WASHINGTON (OSV News) – The annual observance of the Week of Prayer for Christian Unity began as an octave of prayer, sermons and conferences encouraged by Pope Leo XIII and Anglican leaders. But the celebration picked up steam following the Second Vatican Council committing the Catholic Church to this path.
During his 53 years as a priest — and even before that — Father James Gardiner, director of special projects at the Franciscan Monastery of the Holy Land in Washington, has had something to do with promoting the annual Week of Prayer. The week was first celebrated Jan. 18-25, 1908, by Father Paul Wattson and Mother Lurana White, Episcopal co-founders of the Franciscan friars and sisters of the Atonement, who entered into full communion with the Catholic Church the following year.
Father Gardiner highlighted a number of documents promulgated by the Catholic Church since Vatican II, which created a “great ecumenical ferment as we trooped and snooped through one another’s sacristies and sanctuaries,” he said.
“There was a kind of ecumenical euphoria that set in” in the U.S. and around the globe, he noted.
Among the Catholic Church’s many documents on ecumenism and interfaith relations is Vatican II’s Decree on Ecumenism (“Unitatis Redintegratio”), promulgated Nov. 21, 1964, which taught that ecumenism — the restoration of unity among all Christians — should be everyone’s concern. It stated genuine ecumenism involves a continual personal and institutional renewal.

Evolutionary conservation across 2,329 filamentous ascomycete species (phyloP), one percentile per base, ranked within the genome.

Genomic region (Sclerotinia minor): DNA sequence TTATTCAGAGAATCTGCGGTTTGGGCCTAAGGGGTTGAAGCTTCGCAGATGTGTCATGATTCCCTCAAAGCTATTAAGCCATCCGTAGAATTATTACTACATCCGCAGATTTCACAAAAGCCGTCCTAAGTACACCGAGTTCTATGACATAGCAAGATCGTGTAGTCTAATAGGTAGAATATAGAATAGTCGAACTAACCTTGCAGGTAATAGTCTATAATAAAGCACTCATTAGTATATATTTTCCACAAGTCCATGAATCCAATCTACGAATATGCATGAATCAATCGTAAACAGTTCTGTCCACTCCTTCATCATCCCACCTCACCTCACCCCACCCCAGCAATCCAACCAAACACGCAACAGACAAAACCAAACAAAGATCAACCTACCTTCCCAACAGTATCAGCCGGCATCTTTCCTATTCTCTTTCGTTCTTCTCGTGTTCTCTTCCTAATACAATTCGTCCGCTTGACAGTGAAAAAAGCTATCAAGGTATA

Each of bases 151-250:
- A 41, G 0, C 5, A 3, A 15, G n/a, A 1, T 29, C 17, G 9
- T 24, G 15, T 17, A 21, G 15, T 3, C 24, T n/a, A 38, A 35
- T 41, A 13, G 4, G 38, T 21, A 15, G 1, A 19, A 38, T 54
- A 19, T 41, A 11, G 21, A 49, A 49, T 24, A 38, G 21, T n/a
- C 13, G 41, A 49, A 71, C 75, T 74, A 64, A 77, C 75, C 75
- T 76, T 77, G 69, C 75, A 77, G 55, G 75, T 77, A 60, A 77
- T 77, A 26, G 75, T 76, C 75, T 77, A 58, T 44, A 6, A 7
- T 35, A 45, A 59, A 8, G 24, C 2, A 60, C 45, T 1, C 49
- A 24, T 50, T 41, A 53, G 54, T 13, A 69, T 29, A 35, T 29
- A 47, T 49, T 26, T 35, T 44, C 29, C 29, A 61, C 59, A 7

The following year, the Declaration on the Relationship of the Church to Non-Christian Religions (“Nostra Aetate”) was issued, defining the church’s position on interreligious dialogue.
In 1999, the Catholic Church’s “Joint Declaration on the Doctrine of Justification” with the Lutheran World Federation provided a common basis for understanding how people are justified and saved.
Ten years later came Pope Benedict’s “Anglicanorum Coetibus,” the papal constitution that created the personal ordinariates enabling Anglicans and Episcopalians to enter the Catholic Church and have a permanent home for their Anglican heritage, which the late pope called a “treasure to be shared.”
Pope Francis later authorized all the ordinariate liturgical books known collectively as “Divine Worship,” marking the first time the Catholic Church had officially adopted into its public worship liturgical elements that had developed within a Reformation church context.
This year’s observance has as its theme “Do Good; Seek Justice,” taken from the Book of Isaiah, which is a timely one, Father Gardiner noted but he also remarked on the significance of last year’s theme to churches’ ecumenical. It was selected by the Middle East Council of Churches: “For we have seen his star in the East and have come to worship him” (Mt 2:2).
“I remember proposing that ecumenists, like the Magi, would do well to find yet another route back to Christian unity,” Father Gardiner told OSV News, “not because enormous progress has not already been made, but because too many of the faithful and their pastors are laboring under the impression that we’ve gone about as far as we can go.”
Ecumenical relationships “need to be studiously nourished throughout the year,” he remarked.
He also emphasized that “the role of prayer” needs to be prioritized during the Week of Unity, because “as we know,” prayer “changes not God, but the one who prays to God.”